same would apply also to accession countries to the EU, that is, those 
countries wishing to join the EU in the coming years, such as Hungary, 
Poland, and the Czech Republic. 
 In essence, what this means is that the traffic data of the whole 
population of the EU -- and the countries joining -- is to be held on 
record against the basic rights of data protection, proper rules of 
procedure, scrutiny by supervisory bodies and judicial review. 
    "It is a move from targeted to potentially universal surveillance," 
noted Tony Bunyan of Statewatch, a U.K.-based Internet organization 
that monitors threats to civil liberties within Europe. "EU governments 
claimed that changes to the 1997 privacy directive would not be binding 
on member states -- each national parliament would have to decide. Now 
we know that all along they were intending to make it compulsory across 
 According to [1]Statewatch, the directive by the EU contains "grave 
gaps" in terms of civil liberties protection. These include no 
provisions for refusing to execute a request on human rights or privacy 
grounds. Moreover, there are no limits as to what data can be exchanged 
and there is no reference to controls on the copying of data. Nor is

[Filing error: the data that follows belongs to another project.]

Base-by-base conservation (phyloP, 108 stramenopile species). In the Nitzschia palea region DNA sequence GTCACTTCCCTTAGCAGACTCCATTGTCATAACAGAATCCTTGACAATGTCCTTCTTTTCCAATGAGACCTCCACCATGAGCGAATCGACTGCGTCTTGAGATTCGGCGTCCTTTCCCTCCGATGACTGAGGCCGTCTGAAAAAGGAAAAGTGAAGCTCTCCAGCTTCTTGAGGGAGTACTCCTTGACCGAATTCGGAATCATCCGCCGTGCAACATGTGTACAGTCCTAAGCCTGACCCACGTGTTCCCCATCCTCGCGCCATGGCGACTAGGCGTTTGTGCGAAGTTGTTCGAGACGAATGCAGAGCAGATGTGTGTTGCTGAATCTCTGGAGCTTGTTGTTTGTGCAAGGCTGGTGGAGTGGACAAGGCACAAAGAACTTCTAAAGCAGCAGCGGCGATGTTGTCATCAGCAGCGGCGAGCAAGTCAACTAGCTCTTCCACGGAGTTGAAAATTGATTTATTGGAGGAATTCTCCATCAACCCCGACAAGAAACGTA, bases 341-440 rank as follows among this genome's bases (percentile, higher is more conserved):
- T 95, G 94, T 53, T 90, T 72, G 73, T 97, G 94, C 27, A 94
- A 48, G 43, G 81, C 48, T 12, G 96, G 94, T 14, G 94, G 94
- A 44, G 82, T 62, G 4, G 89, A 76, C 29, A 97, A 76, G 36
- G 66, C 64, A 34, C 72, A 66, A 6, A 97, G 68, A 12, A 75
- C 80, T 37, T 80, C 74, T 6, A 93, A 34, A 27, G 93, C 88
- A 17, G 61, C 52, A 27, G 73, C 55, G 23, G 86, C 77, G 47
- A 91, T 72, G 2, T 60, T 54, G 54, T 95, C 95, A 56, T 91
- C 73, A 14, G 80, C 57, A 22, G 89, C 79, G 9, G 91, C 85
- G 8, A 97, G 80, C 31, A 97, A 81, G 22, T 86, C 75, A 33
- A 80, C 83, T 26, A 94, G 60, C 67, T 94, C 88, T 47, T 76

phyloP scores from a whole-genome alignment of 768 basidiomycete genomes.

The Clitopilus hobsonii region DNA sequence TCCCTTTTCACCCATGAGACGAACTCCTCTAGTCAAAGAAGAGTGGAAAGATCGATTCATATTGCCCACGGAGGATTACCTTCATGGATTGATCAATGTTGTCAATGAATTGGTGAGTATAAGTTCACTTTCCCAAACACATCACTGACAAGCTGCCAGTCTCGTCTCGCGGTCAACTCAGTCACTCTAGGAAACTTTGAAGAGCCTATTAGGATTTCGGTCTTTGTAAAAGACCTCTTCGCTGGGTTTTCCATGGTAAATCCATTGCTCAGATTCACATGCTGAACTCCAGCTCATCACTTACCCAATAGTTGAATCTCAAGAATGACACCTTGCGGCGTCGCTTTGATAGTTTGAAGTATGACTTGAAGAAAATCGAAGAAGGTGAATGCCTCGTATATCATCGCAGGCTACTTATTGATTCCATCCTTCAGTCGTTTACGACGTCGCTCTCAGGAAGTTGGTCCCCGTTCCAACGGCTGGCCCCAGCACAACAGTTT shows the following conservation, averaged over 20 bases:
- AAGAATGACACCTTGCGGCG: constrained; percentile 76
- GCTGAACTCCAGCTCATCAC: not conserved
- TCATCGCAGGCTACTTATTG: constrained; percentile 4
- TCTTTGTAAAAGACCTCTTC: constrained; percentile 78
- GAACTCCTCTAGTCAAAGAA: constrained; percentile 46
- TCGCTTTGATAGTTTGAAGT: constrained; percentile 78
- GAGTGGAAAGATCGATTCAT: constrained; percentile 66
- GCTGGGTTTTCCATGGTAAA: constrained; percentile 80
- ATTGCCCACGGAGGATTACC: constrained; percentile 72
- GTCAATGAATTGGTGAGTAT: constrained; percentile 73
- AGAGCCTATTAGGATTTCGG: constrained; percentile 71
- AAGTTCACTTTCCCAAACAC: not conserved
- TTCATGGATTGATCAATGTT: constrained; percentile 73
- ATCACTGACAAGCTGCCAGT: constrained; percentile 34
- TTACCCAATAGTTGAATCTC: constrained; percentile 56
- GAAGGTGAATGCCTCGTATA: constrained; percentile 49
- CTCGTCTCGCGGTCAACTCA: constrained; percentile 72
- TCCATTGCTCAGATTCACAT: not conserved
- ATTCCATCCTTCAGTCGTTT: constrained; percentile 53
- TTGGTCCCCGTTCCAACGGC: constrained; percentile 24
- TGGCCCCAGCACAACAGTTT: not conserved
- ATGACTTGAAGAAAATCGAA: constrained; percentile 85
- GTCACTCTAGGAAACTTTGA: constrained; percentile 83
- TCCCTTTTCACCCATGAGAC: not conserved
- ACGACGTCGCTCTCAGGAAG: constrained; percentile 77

there any reference to supervisory authorities on data protection or an 
individual's right to correct, delete, or block data. Furthermore, 
there is no mention of compensation for misuse or for related judicial 
review, nor are there any rules for checking on the admissibility of 
data searches. 
 Just the tip of the iceberg 
 Until now, what gave EU citizens a small measure of security from 
their own governments (at least on paper) was the 1997 European 
Commission (EC) Directive on privacy in telecommunications. This was 
the follow-up to the hard-won 1995 EC Directive on data protection, now 
law across the EU. The 1997 EC Directive said that the only purpose for 
which traffic data could be retained was for billing (i.e., for the 
benefit of customers) -- and even then it had to be erased in due 
course. Law enforcement agencies could only get access to the traffic 
data with a judicial order relating to the activities of a specific 
person or group.